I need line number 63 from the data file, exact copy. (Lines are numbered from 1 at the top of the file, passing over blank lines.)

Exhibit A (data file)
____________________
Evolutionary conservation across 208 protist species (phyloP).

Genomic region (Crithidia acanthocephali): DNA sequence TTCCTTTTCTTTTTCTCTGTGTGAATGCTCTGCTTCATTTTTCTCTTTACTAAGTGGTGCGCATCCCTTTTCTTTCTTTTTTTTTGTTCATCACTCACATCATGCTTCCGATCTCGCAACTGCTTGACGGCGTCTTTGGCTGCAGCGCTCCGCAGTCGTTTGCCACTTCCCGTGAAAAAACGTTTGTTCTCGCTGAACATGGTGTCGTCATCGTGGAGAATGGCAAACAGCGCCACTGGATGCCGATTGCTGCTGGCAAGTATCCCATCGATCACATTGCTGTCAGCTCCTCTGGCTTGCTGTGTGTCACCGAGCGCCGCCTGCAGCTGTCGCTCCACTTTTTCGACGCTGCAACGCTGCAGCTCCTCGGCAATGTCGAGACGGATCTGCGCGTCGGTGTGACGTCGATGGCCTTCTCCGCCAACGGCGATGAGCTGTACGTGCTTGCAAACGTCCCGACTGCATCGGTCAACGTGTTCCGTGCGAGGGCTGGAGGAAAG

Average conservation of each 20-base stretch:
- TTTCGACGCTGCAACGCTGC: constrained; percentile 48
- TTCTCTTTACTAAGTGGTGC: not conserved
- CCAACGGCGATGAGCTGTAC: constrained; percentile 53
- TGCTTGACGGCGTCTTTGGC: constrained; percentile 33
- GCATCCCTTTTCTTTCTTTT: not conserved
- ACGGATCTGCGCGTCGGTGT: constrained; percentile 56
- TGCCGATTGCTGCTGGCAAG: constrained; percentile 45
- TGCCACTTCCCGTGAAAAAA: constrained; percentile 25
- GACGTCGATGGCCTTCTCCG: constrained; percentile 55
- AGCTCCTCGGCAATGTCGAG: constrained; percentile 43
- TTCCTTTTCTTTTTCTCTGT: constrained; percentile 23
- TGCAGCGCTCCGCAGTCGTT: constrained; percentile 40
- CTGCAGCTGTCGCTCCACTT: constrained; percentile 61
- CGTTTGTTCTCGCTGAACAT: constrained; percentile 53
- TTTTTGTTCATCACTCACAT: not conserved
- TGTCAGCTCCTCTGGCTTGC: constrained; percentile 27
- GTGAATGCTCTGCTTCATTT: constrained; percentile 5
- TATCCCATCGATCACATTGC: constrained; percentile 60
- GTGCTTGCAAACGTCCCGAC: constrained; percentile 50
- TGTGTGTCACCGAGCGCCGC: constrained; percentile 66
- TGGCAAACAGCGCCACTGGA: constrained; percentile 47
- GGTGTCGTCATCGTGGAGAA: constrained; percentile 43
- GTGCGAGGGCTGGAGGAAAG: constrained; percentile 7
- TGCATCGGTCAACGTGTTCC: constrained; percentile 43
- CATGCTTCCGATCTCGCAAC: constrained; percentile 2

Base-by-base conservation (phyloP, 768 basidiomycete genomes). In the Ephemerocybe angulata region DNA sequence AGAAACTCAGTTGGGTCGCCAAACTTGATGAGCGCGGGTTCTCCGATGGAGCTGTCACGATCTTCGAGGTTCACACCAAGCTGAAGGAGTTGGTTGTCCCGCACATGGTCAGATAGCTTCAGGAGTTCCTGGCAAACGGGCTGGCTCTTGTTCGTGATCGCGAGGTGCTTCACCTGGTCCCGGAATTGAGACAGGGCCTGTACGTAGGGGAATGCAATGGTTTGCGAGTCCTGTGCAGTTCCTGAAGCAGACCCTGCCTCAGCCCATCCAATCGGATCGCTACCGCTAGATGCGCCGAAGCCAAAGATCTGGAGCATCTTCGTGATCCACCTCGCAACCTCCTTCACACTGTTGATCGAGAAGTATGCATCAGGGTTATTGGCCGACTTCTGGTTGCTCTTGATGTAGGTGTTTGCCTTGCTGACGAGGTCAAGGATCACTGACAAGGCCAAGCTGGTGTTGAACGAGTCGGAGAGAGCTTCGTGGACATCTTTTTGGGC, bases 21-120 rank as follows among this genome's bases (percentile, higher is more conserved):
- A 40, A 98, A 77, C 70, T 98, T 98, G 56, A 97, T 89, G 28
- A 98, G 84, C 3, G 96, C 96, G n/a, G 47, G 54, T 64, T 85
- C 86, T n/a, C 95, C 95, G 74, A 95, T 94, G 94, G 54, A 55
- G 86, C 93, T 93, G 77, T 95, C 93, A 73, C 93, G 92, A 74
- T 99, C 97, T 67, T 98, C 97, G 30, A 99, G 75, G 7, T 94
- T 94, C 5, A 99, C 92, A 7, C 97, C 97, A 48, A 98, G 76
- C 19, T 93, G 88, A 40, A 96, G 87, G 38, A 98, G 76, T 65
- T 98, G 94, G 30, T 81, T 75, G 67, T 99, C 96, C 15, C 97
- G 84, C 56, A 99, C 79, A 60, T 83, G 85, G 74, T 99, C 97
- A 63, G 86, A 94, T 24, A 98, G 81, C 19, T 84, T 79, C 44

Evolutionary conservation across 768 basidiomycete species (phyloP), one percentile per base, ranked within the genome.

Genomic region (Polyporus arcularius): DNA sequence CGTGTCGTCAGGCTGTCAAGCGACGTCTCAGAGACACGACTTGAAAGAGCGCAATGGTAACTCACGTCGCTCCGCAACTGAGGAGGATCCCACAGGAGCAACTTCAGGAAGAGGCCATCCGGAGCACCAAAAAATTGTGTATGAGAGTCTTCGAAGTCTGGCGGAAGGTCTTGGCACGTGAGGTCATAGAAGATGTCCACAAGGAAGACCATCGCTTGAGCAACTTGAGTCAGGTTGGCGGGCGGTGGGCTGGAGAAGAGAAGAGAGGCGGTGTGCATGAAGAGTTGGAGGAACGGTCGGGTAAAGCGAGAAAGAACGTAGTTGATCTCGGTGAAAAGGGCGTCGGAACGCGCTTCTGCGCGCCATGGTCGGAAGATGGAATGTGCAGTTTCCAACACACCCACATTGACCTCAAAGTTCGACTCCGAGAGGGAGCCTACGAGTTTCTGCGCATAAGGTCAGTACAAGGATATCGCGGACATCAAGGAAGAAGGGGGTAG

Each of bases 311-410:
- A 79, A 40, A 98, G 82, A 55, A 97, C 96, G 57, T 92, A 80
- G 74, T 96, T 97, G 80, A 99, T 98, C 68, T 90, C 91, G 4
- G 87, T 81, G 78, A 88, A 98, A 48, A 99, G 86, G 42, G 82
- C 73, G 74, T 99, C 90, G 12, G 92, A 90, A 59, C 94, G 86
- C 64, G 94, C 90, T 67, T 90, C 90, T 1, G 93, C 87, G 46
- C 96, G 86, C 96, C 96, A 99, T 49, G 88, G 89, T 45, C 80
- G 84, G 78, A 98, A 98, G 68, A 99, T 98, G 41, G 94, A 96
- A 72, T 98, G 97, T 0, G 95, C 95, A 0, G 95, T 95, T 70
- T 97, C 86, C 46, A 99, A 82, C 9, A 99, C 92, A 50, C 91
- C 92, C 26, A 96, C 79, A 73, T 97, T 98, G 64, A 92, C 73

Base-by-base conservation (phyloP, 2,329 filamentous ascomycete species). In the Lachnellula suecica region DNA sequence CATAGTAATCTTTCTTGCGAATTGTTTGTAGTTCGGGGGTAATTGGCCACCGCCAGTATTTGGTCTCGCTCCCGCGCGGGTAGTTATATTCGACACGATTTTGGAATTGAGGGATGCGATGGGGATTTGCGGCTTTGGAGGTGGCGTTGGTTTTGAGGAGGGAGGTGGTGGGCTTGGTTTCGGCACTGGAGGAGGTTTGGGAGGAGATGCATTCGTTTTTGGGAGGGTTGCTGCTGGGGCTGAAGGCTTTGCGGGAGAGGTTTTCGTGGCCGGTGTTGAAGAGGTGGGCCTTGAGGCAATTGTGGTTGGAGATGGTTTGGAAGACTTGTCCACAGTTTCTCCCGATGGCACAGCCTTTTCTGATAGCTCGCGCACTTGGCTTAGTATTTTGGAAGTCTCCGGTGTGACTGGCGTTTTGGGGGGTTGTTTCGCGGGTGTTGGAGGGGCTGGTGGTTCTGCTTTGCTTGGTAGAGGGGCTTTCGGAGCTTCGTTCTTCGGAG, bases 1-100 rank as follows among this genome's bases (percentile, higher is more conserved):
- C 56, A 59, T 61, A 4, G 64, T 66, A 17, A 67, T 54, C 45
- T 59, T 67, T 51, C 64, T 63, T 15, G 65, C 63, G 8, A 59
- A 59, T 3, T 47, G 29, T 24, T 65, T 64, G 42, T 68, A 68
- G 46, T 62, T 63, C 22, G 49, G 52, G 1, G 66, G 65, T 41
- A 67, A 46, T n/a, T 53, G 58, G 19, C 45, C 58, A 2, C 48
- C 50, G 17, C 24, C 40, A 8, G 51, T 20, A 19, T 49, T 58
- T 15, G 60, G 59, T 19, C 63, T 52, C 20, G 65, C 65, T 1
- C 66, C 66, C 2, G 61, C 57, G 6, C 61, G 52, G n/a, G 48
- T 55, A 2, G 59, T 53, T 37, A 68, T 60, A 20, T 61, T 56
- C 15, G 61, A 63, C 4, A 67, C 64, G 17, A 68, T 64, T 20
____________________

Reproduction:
- C 15, G 61, A 63, C 4, A 67, C 64, G 17, A 68, T 64, T 20